Battle of Jutland Surrey Casualties
The Battle of Jutland took place between 31 May and 1 June 1916, off the North Sea coast of Denmark’s Jutland Peninsula. It was the largest naval battle and the only full-scale clash of battleships in the First World War. The British fleet comprised 151 combat ships and the German fleet comprised 99 combat ships.
The losses were huge on both sides:
British: 6,094 killed, 674 wounded, 177 captured and 3 battlecruisers, 3 armoured cruisers, and 8 destroyers sunk.
German: 2,551 killed, 507 wounded and 1 battlecruiser, 1 pre-dreadnought, 4 light cruisers and 5 torpedo-boats sunk.
British losses were greater but the German Commander, Reinhard Scheer, realised that further battles with a similar rate of attrition would exhaust the German High Seas Fleet long before it reduced the British Grand Fleet. As a result Jutland can be seen as a strategic victory for the British. While the British had not destroyed the German fleet and had lost more ships, the Germans had retreated to harbour; at the end of the battle the British were in command of the North Sea.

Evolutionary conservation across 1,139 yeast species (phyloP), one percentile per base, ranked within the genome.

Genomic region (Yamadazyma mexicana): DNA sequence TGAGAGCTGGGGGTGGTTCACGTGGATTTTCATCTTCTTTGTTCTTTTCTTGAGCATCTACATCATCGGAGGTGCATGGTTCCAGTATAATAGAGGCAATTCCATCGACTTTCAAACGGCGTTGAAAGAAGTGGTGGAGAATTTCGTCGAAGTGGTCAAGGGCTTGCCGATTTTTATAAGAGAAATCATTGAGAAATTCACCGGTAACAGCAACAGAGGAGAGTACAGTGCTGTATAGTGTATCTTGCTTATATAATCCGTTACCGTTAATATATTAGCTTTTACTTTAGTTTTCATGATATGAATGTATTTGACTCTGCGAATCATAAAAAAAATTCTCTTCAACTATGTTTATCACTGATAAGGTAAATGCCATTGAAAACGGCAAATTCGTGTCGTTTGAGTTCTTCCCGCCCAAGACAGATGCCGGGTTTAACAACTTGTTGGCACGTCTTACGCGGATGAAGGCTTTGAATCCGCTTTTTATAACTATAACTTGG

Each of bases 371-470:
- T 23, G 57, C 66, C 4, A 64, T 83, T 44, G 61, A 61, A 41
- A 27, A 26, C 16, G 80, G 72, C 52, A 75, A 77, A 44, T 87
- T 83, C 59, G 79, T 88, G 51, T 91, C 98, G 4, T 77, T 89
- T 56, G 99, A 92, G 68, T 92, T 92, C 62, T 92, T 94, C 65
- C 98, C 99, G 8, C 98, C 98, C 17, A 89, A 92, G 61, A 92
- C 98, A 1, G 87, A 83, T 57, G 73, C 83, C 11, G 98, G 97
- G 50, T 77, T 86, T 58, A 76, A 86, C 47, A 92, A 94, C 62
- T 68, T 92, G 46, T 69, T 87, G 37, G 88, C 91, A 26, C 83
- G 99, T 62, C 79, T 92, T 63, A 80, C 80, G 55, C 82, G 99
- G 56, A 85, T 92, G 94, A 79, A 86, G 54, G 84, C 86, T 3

Surrey men were among the casualties and research is underway to find and record their names and life stories. The following are the men that have been identified so far, as more information becomes available further names may be added to the list.
HMS Ardent was an Acasta-class destroyer and the seventh Royal Navy ship to bear the name. She was launched in 1913 and was sunk on 1 June 1916 during the Battle of Jutland by secondary fire from the German dreadnought SMS Westfalen. Seventy-eight men went down with the ship, there were only 2 survivors. Among the casualties was one Surrey man.